Matthew 16:26 For what will it profit a man if he gains the whole world and forfeits his soul? Or what will a man give in exchange for his soul?
Humans are finite creatures. We also have a finite understanding and perspective of life. In other words, we live according to what we can see, touch, feel, and experience in our bodies, which are finite. As such, we have trouble seeing beyond the matters of the here and now. It is a part of our fallen nature to live in such a way, because it has darkened our understanding.
The result is that we end up becoming like Esau, who traded his birthright for a bowl of stew. A birthright was a very important thing in his day. It was given to the first born son, which he was, because he was the first twin to be born just before Jacob. The birthright meant special privilege and portion of the inheritance of his father. But in this particular family, it meant so much more. This is because of the promises that God had made to Abraham and his descendants after him. There would be a special line with a special purpose, which would receive a special blessing.
So why would Esau give his birthright up for a bowl of stew? Two main reasons: He was short-sighted and the Bible says that he despised his birthright. Both boil down to the fact that he was more concerned with short-term, temporary things than he was long-term, eternal things.
Esau did become a great man in the world. The nation of Edom came from his loins. He was wealthy and powerful. But Scripture’s final word on Esau in Hebrews 12:16-17 is that he was an immoral and godless person, who was rejected by God because of his unrepentant heart. He remained steadfast in living a short-sighted life and forfeited not only his birthright, but his soul.
What a fearful lesson for us to consider! God has provided the promise of the gift of eternal life by faith in His Son, Jesus Christ, through His death on behalf of sinners and His powerful resurrection conquering death and hell. The offer of eternal salvation is made to us all. However, it is not guaranteed to us all. It will only come to those who repent of holding to and trusting in our finite understanding and the things of this world, and instead turn to holding to and trusting in Christ.
In the verse just previous to the verses about Esau in Hebrews 12 it gives a warning, “See to it that no one comes short of the grace of God.” God’s requirement is that we do not come short of His grace, but to instead come all the way. Don’t trade away your eternal soul for a bowl of stew, no matter how good it may seem in the here and now.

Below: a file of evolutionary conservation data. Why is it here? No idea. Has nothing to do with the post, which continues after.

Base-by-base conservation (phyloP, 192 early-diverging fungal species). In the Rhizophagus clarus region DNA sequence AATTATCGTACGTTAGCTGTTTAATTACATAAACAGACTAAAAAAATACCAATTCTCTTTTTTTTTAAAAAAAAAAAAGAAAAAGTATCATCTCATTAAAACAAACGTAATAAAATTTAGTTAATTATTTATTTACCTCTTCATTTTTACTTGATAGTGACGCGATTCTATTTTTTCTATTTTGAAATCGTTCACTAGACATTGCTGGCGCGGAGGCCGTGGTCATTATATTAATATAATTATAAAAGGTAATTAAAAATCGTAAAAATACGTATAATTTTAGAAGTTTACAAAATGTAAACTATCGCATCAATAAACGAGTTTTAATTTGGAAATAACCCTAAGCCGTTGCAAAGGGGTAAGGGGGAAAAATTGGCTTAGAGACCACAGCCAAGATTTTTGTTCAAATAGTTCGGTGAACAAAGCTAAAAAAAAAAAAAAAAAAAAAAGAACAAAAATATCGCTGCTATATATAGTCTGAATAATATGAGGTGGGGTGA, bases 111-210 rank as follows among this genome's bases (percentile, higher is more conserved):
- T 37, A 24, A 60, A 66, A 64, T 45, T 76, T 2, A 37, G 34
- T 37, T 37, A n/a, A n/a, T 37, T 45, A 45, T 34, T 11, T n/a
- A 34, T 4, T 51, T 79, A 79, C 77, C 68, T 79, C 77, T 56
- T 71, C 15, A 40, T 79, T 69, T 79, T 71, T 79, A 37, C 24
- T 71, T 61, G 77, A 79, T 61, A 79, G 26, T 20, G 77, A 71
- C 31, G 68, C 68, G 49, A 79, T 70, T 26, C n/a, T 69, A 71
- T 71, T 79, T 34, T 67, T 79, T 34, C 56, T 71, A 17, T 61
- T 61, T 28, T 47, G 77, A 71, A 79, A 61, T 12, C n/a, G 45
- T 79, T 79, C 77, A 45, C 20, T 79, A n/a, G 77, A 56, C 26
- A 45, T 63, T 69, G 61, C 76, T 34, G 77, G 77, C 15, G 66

As for the second part of Matthew 16:26 above, it might be a clearer translation to say, “What would a man give in return for his soul?” In other words, can a man redeem himself by some means that he can come up with on his own?
We can actually go to Psalm 49 to get an answer to this question. In this psalm, the psalmist is making clear that the righteous need not fear nor envy those who trust their wealth or boast in the abundance of their riches in this world. Why not? Because their wealth will do them no good when it comes to that which is most important, the redemption of their souls. He plainly states, “No man can by any means redeem his brother or give to God a ransom for him. For the redemption of his soul is costly, and he should cease trying forever.”
So then, no matter how much wealth, power, influence, popularity or any other such thing that seems valuable in the world that someone may possess, none of it amounts to a hill of beans for the redemption of one’s soul.
The reason why is because the redemption of a man’s soul is much too costly for him to pay the price for it. So who can pay the price for a man’s soul? Only God can provide the payment. Because what is impossible with men is possible with God.
Jesus shed his precious blood to pay the penalty for our sins and make it possible for our souls to be redeemed. The psalmist declares triumphantly that as opposed to the eternal punishment that those who trust in their riches will receive, “God will redeem my soul from the power of Sheol, for He will receive me.”
So how much is your eternal soul worth to you? Is it worth abandoning everything you have been trusting in and holding to in your finite mind and body in order to trust in and follow the One who paid the costly price for your soul so that you could have eternal life? After all, Jesus is the only way. He is the way, the truth, and the life.